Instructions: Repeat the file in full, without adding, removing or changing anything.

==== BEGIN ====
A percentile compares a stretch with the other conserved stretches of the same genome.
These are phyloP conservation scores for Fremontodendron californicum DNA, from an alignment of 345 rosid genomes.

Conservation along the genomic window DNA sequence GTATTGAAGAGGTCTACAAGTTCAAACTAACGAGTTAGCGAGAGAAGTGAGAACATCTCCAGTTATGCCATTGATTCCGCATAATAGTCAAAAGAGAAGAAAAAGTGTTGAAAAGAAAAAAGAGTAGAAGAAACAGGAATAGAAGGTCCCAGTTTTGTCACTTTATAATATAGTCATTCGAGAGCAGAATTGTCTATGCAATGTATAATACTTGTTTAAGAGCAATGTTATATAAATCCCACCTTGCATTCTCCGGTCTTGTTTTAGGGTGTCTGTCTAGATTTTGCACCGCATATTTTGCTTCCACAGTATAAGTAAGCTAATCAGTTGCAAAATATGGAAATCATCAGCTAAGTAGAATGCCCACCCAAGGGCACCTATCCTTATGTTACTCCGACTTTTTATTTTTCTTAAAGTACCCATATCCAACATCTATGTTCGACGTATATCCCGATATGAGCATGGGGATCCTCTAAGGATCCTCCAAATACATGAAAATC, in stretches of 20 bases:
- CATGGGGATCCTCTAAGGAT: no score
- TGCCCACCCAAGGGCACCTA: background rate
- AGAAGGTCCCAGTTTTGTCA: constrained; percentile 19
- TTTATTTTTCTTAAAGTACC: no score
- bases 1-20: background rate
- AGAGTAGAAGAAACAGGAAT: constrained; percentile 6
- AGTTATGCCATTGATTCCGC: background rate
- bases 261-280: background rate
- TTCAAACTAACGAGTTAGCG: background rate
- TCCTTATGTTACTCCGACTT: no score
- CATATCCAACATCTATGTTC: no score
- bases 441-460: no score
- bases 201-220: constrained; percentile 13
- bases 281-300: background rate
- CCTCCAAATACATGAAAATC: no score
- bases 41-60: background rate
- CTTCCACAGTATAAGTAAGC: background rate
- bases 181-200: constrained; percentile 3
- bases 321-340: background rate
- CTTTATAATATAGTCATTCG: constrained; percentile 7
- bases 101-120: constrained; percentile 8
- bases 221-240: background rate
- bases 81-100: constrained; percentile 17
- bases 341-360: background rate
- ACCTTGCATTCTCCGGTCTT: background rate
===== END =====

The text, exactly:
A percentile compares a stretch with the other conserved stretches of the same genome.
These are phyloP conservation scores for Fremontodendron californicum DNA, from an alignment of 345 rosid genomes.

Conservation along the genomic window DNA sequence GTATTGAAGAGGTCTACAAGTTCAAACTAACGAGTTAGCGAGAGAAGTGAGAACATCTCCAGTTATGCCATTGATTCCGCATAATAGTCAAAAGAGAAGAAAAAGTGTTGAAAAGAAAAAAGAGTAGAAGAAACAGGAATAGAAGGTCCCAGTTTTGTCACTTTATAATATAGTCATTCGAGAGCAGAATTGTCTATGCAATGTATAATACTTGTTTAAGAGCAATGTTATATAAATCCCACCTTGCATTCTCCGGTCTTGTTTTAGGGTGTCTGTCTAGATTTTGCACCGCATATTTTGCTTCCACAGTATAAGTAAGCTAATCAGTTGCAAAATATGGAAATCATCAGCTAAGTAGAATGCCCACCCAAGGGCACCTATCCTTATGTTACTCCGACTTTTTATTTTTCTTAAAGTACCCATATCCAACATCTATGTTCGACGTATATCCCGATATGAGCATGGGGATCCTCTAAGGATCCTCCAAATACATGAAAATC, in stretches of 20 bases:
- CATGGGGATCCTCTAAGGAT: no score
- TGCCCACCCAAGGGCACCTA: background rate
- AGAAGGTCCCAGTTTTGTCA: constrained; percentile 19
- TTTATTTTTCTTAAAGTACC: no score
- bases 1-20: background rate
- AGAGTAGAAGAAACAGGAAT: constrained; percentile 6
- AGTTATGCCATTGATTCCGC: background rate
- bases 261-280: background rate
- TTCAAACTAACGAGTTAGCG: background rate
- TCCTTATGTTACTCCGACTT: no score
- CATATCCAACATCTATGTTC: no score
- bases 441-460: no score
- bases 201-220: constrained; percentile 13
- bases 281-300: background rate
- CCTCCAAATACATGAAAATC: no score
- bases 41-60: background rate
- CTTCCACAGTATAAGTAAGC: background rate
- bases 181-200: constrained; percentile 3
- bases 321-340: background rate
- CTTTATAATATAGTCATTCG: constrained; percentile 7
- bases 101-120: constrained; percentile 8
- bases 221-240: background rate
- bases 81-100: constrained; percentile 17
- bases 341-360: background rate
- ACCTTGCATTCTCCGGTCTT: background rate